Legal Market Overview
Lawyers on the ground in the UAE report a multi-faceted, and not entirely negative, picture of the market. A global entrepot asked the same questions as the rest of the world, challenges in the real estate sector are nothing new, with the mass market never having returned to its pre-2008 highs and experiencing a slow-down pre-Covid, even if a number of flagship projects linked to Expo continue to create work in the country. However, the entry in to liquidation of Arabtec, a local and government-connected contractor, is a visible shock to the market and could lead to some contractors with a more limited presence in the region to question their commitment. The legal market’s fortunes, however, do not follow in lockstep with this; Saudi Arabia’s Vision 2030, which includes high-profile projects across the west coast of the Kingdom such as the Red Sea Development Project, Neom and Amaala, has involved legal advice from a number of UAE-based legal teams. On the M&A side, a number of opportunities for distressed deals have arisen – particularly for private equity, which has rebounded from the Abraaj collapse.
Despite Covid-19 and tragic events in Lebanon, 2020 and early 2021 have been marked diplomatically by the UAE resolving two of its key diplomatic disputes. The first is the Abraham Accord, which normalises relations between the UAE and Israel. Opportunities abound, with Gulf pools of capital ready to invest in Israeli start-ups, with shared interests in fintech and cybersecurity. Subsequently, in early 2021 Qatar and the other members of the GCC moved towards a re-opening of borders, air links and trade links that were closed in 2017. In addition, Sudan being removed from the US’ list of “state sponsors of terrorism” could also encourage foreign investment into the country. Law firms will have different ways of servicing this work, however the UAE looks in pole position for at least some of it.
The international drive towards economic substance regulations driven by the European Union has been felt in the UAE, an internationalised jurisdiction acting as a hub for firms with operations in many of the Eastern Hemisphere’s key emerging markets, and has had as one of its calling cards a system for free zones. Most visibly among these, the DIFC and ADGM (to which the NMC Health structure has been domiciled after the high-profile turbulence in that company) continue to thrive, with recent events causing some observers to identify potential growth in professional negligence cases coming before their separate, English language and common law court systems, primarily against auditors.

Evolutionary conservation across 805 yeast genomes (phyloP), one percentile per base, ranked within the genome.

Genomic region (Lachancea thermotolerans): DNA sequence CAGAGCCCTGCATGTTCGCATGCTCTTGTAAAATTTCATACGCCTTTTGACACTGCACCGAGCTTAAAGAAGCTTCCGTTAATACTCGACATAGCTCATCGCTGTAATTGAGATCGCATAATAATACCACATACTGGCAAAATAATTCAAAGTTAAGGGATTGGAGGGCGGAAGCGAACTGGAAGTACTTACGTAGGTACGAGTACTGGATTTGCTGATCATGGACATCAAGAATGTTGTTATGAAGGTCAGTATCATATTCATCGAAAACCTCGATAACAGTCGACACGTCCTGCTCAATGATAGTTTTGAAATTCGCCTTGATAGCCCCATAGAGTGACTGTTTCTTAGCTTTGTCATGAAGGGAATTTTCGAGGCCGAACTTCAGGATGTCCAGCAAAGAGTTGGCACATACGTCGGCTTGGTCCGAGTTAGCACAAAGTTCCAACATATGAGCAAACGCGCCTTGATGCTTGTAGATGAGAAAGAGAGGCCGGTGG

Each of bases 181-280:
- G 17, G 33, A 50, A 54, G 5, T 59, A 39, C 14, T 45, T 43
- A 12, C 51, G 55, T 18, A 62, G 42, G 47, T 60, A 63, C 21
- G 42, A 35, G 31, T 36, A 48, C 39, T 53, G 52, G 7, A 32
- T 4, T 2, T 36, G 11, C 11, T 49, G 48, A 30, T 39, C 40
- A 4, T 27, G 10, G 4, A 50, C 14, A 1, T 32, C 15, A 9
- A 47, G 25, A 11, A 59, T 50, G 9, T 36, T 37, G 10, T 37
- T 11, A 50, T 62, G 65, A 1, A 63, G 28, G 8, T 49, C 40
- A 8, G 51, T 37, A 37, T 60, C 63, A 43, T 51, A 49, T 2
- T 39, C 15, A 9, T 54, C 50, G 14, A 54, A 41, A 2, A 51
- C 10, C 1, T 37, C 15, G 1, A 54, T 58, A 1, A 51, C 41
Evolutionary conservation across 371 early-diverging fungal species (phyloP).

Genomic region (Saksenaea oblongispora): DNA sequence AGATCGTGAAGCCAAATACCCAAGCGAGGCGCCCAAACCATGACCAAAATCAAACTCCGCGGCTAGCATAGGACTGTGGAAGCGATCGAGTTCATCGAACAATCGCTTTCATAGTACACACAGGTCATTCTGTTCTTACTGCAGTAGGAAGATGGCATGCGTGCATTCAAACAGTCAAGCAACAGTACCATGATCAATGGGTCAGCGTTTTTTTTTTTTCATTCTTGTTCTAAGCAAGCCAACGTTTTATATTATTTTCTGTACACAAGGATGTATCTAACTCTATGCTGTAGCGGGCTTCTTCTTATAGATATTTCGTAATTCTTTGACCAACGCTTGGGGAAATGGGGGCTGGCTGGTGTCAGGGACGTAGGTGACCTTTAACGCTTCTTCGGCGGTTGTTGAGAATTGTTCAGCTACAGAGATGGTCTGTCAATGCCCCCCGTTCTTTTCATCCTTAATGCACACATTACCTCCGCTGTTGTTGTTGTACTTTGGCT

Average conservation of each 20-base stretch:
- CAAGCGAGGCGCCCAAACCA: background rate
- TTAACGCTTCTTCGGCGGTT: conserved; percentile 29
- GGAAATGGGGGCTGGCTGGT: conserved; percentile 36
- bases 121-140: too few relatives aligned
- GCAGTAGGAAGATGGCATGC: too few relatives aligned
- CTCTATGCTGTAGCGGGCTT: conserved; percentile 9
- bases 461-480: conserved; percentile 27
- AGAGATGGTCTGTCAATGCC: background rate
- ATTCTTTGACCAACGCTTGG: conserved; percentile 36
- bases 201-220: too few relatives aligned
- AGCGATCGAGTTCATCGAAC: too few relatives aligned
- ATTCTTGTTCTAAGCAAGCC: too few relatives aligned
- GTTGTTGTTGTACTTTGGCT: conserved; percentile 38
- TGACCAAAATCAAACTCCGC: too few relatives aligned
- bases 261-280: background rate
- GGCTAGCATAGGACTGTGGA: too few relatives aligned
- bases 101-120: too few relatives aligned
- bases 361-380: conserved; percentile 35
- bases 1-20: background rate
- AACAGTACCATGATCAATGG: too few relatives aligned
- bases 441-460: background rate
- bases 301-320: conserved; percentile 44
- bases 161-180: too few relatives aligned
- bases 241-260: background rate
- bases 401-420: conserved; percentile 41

Away from these jurisdictions, the UAE has a civil law system in the Arabic language, where locally qualified advocates (a prerequisite for which is UAE citizenship) have exclusive rights of audience but often work with those qualified elsewhere in the Arab world; it is a notable point that, even by the standards of other civil law systems, the UAE’s “onshore” courts place a premium on written rather than oral advocacy.
Many elite international law firms are present in the market, although it should be noted that firms vary in size in terms of their presence. Al Tamimi & Company is to some extent the UAE’s home-grown international firm, with offices across the Arab world, and Emirati firm Hadef & Partners is another local name to note. Offshore firms Maples Group and Walkers are also present.